• Category 11: Household Utensils
  • Category 12: Furniture, Sanitary Installations
  • Category 13: Lighting, Wireless Valves, Heating, Cooking or Refrigerating Equipment, Washing Machines, Drying Equipment
  • Category 14: Ironmongery, Tools, Ladders
  • Category 15: Machinery, Motors, Engines
  • Category 16: Telecommunications, Sound Recording or Reproduction, Computers, Photography, Cinematography, Optics
  • Category 17: Horological Instruments, Jewellery, Weights and Measures
  • Category 18: Transport, Equipment for Animals
  • Category 19: Containers and Packing, Representations of Miscellaneous Products
  • Category 20: Writing, Drawing or Painting Materials, Office Requisites, Stationery and Booksellers' Goods
  • Category 21: Games, Toys, Sporting Articles, Roundabouts
  • Category 22: Musical Instruments and their Accessories, Music Accessories, Bells, Pictures, Sculptures
  • Category 23: Arms, Ammunition, Armour
  • Category 24: Heraldry, Coins, Emblems, Symbols
  • Category 25: Ornamental Motifs, Surfaces or Backgrounds with Ornaments
  • Category 26: Geometrical Figures and Solids
  • Category 27: Forms of Writing, Numerals
  • Category 28: Inscriptions in Various Characters
  • Category 29: Colours.

Additional descriptors set by IPONZ

Category 53: New Zealand-specific elements:

  • 53.1 Maori
    • 53.1.1 Moko (tattooing) (see also 2.1.1, 2.1.25, 2.3.1 and 2.3.25)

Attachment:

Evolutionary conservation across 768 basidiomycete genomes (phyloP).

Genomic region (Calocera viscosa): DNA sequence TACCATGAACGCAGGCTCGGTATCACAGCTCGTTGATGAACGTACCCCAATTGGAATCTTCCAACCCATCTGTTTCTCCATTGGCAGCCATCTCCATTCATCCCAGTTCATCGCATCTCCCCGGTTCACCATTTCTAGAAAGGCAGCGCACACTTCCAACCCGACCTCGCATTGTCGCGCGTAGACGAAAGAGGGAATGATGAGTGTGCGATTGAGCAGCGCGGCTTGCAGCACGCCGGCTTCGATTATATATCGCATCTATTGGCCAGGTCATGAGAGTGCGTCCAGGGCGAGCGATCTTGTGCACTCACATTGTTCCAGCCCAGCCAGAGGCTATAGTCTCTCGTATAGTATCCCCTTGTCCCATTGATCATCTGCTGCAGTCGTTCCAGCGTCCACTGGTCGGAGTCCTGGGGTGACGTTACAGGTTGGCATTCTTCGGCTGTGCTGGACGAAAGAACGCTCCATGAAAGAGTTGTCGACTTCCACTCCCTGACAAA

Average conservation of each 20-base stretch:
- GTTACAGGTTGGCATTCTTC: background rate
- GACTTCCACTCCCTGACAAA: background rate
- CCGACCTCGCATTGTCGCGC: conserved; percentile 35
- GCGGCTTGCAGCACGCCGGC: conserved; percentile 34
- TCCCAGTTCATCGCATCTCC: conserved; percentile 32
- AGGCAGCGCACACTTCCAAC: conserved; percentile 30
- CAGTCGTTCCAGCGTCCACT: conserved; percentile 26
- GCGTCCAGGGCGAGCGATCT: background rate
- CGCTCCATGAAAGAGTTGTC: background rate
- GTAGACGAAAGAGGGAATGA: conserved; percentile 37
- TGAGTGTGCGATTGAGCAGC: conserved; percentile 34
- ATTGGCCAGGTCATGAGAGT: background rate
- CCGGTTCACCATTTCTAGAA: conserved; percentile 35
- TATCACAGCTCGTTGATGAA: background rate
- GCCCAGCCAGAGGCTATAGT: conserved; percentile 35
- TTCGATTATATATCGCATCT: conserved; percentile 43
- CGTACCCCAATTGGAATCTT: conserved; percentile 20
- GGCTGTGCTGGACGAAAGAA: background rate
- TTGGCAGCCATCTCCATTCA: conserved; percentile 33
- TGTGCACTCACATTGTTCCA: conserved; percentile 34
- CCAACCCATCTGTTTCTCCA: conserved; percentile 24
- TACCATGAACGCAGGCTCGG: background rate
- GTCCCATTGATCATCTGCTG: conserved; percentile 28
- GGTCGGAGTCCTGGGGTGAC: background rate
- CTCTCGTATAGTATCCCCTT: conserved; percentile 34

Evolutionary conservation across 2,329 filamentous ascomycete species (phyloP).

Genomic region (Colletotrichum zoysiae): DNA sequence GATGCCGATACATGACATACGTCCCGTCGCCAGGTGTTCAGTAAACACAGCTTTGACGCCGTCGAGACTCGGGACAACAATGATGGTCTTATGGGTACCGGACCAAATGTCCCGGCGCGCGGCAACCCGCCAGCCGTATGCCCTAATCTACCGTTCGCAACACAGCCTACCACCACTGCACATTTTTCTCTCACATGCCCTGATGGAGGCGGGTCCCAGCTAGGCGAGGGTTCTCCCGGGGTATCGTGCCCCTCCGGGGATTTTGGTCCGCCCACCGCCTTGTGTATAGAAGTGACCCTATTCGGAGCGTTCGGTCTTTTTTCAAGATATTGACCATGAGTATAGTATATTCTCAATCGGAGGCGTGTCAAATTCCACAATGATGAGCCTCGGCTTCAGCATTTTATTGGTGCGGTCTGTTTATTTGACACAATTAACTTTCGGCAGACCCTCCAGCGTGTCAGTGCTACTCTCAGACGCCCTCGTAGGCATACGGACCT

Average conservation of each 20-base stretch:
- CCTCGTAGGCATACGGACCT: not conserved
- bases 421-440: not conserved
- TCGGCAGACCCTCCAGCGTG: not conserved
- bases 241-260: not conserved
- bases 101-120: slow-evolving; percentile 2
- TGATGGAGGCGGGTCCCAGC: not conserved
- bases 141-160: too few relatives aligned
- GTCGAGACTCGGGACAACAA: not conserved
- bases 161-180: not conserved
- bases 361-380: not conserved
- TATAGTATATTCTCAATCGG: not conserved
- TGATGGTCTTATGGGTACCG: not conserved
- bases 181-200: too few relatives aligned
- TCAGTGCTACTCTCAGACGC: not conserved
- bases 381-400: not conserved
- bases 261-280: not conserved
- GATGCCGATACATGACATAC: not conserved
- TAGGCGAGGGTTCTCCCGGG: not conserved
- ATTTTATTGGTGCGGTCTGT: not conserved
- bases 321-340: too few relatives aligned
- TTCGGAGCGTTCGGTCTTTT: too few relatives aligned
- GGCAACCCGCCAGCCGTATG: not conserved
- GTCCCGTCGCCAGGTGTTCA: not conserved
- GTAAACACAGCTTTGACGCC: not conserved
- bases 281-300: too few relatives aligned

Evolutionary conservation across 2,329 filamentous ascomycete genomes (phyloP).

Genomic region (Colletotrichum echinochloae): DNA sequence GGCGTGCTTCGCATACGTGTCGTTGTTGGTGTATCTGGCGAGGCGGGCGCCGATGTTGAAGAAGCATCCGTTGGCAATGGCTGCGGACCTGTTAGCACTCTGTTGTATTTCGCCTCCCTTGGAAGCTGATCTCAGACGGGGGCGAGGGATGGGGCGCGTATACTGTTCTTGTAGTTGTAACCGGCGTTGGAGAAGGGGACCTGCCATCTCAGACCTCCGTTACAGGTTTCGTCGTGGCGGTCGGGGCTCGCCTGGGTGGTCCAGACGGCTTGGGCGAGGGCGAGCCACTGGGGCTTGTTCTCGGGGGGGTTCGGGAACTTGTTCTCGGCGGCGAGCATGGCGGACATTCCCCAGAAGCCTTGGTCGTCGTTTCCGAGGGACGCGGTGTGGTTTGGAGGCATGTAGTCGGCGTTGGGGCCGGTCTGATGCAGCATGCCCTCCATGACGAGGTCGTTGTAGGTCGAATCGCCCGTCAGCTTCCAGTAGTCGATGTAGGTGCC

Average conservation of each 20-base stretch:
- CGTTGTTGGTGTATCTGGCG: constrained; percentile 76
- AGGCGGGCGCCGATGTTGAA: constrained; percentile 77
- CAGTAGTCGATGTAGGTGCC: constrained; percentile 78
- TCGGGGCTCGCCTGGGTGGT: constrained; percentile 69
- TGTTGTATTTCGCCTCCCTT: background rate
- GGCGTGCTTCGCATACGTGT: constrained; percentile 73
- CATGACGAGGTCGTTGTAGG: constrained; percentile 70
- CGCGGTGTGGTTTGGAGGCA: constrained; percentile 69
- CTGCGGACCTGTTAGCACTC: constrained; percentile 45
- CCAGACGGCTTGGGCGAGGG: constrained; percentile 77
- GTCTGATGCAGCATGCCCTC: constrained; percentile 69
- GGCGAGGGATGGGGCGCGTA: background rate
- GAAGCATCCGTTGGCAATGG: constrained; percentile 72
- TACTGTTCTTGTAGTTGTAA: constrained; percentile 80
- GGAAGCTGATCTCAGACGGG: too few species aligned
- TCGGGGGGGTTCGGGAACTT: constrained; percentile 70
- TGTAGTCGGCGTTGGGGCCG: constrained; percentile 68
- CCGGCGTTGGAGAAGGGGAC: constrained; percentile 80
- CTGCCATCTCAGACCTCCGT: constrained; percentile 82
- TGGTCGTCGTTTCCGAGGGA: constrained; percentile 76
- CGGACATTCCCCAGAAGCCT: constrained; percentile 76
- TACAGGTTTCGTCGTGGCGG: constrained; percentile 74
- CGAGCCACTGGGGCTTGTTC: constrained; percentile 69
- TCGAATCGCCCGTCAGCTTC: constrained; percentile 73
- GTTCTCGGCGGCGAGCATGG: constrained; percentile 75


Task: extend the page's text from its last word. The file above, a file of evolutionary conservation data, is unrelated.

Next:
• 53.1.2 Kowhaiwhai (curvilinear design) (See also 25.7.1)
    • 53.1.3 Tukutuku (rectilinear design) (See also 25.7.3 and 25.7.23)
    • 53.1.4 Whakairo (carving) (See also 2.1.1, 2.1.22, 2.3.1 and 2.3.22)
    • 53.1.5 Tiki/Hei Tiki (see also 4.5.5)
    • 53.1.20 Other Maori.
  • 53.2 Flora
    • 53.2.1 Fern (does not include silver fern, see 53.2.2) (see also 5.1)
    • 53.2.2 Silver Fern (see also 5.3.7, 5.3.13 and 5.3.14)
    • 53.2.3 Flax (see also 5.1)
    • 53.2.4 Kauri (see also 5.1)
    • 53.2.5 Kowhai (see also 5.1 and 5.5)
    • 53.2.6 Pohutukawa (see also 5.1 and 5.5)
    • 53.2.7 Nikau (see also 5.1)
    • 53.2.8 Ti Tree (Cabbage tree) (see also 5.1.30)
    • 53.2.20 Other flora.
  • 53.3 Fauna
    • 53.3.1 Tuatara (see also 3.11.23)
    • 53.3.2 Weta (see also 3.13.23)
    • 53.3.10 Fantail/Piwakawaka (see also 3.11.23)
    • 53.3.11 Huia (see also 3.7.21)
    • 53.3.13 Moa (see also 3.7.21)
    • 53.3.14 Tui (see also 3.7.21)
    • 53.3.30 Other fauna (see also 3.7.21)
    • See 3.7.18 for Kiwi.
  • 53.4 Other New Zealand
    • 53.4.1 NZ map (any combination of the islands) (see also 1.17.6)
    • 53.4.2 NZ flag (see also 24.7.1)
    • 53.4.3 Aoraki (Mt Cook) (see also 6.1.2 and 6.1.4)
    • 53.4.4 Taranaki (Mt Egmont) (see also 6.1.2 and 6.1.4)
    • 53.4.20 Other New Zealand items.